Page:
Whither shall I betake me, where subsist?
While yet we live, (scarce one short Hour perhaps)
Between us two let there be Peace, etc.

Adams Reconcilement to her is workd up in the same Spirit of Tenderness. Eve afterwards proposes to her Husband, in the Blindness of her Despair, that to prevent their Guilt from descending upon Posterity they should resolve to live Childless; or, if that could not be done, they should seek their own Deaths by violent Methods. As those Sentiments naturally engage the Reader to regard the Mother of Mankind with more than ordinary Commiseration, they likewise contain a very fine Moral. The Resolution of dying to end our Miseries, does not shew such a degree of Magnanimity as a Resolution to bear them, and submit to the Dispensations of Providence. Our Author has therefore, with great Delicacy, represented Eve as entertaining this Thought, and Adam as disapproving it.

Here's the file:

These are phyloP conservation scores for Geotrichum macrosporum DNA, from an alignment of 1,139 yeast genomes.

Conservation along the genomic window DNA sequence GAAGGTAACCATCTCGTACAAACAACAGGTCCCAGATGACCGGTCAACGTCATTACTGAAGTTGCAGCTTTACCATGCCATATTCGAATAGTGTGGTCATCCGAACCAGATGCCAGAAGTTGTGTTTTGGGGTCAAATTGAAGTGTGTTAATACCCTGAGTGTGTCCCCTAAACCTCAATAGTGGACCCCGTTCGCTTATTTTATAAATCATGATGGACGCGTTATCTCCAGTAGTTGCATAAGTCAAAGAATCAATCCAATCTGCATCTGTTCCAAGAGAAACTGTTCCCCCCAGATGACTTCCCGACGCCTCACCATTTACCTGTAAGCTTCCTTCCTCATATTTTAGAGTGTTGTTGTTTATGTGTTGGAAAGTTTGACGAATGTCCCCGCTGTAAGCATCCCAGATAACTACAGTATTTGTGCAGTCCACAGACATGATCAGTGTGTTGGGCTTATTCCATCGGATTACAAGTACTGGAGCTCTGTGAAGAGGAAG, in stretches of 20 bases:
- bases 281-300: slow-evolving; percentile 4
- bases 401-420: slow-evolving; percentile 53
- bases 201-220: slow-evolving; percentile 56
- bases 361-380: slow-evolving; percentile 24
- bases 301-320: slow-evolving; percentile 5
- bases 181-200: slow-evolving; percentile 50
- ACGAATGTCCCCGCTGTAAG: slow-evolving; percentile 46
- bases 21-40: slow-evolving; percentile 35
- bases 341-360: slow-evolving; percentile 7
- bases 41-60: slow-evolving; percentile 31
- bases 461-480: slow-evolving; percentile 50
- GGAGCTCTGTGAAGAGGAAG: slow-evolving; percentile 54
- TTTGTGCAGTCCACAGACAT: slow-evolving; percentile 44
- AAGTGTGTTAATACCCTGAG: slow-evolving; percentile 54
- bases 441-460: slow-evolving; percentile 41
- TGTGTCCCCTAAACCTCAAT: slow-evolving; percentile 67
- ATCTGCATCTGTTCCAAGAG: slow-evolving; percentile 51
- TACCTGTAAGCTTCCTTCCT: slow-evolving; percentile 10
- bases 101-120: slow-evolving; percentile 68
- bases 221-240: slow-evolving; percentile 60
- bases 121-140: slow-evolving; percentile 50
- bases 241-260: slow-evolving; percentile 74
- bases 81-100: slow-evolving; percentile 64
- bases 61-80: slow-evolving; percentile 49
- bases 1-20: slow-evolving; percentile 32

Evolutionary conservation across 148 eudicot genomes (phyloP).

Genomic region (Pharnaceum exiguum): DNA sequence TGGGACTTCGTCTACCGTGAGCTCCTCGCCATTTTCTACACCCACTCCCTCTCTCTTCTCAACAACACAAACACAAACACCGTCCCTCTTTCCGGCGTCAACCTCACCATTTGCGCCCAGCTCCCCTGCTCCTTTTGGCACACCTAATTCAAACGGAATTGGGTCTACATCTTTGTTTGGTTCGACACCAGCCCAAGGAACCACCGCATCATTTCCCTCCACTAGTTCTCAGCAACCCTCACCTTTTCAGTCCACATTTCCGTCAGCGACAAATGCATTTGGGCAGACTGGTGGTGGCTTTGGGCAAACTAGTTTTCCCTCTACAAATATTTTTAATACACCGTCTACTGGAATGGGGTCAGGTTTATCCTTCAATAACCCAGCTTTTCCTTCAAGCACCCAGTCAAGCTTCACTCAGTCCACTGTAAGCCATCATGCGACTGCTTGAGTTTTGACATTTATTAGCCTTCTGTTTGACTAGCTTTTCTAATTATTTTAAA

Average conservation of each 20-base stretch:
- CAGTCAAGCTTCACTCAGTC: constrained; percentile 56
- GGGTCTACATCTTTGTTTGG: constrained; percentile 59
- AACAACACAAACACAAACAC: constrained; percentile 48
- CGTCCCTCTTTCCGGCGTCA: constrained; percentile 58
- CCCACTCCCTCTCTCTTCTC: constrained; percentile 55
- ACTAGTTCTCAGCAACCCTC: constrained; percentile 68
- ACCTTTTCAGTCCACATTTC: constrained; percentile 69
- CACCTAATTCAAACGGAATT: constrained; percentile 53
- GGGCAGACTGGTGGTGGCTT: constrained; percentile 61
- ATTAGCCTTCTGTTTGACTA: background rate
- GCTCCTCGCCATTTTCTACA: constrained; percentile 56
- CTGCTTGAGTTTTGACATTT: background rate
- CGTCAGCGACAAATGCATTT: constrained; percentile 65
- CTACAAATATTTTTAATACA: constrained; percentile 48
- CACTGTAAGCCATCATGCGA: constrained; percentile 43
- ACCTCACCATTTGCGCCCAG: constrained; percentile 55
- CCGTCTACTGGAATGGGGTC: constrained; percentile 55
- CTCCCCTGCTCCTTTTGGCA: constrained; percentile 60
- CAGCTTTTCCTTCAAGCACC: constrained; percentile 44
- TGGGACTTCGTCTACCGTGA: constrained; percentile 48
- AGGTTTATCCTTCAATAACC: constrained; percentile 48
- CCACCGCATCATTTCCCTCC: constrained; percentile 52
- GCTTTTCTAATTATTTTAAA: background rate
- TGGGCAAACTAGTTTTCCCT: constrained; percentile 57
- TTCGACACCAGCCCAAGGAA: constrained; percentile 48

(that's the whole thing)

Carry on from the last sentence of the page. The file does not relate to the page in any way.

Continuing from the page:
We are, in the last place, to consider the Imaginary Persons, or [Death and Sin [3]] who act a large Part in this Book. Such beautiful extended Allegories are certainly some of the finest Compositions of Genius: but, as, I have before observed, are not agreeable to the Nature of an Heroick Poem. This of Sin and Death is very exquisite in its Kind, if not considered as a Part of such a Work. The Truths contained in it are so clear and open, that I shall not lose time in explaining them; but shall only observe, that a Reader who knows the Strength of the English Tongue, will be amazed to think how the Poet could find such apt Words and Phrases to describe the Action[s] of those two imaginary Persons, and particularly in that Part where Death is exhibited as forming a Bridge over the Chaos; a Work suitable to the Genius of Milton.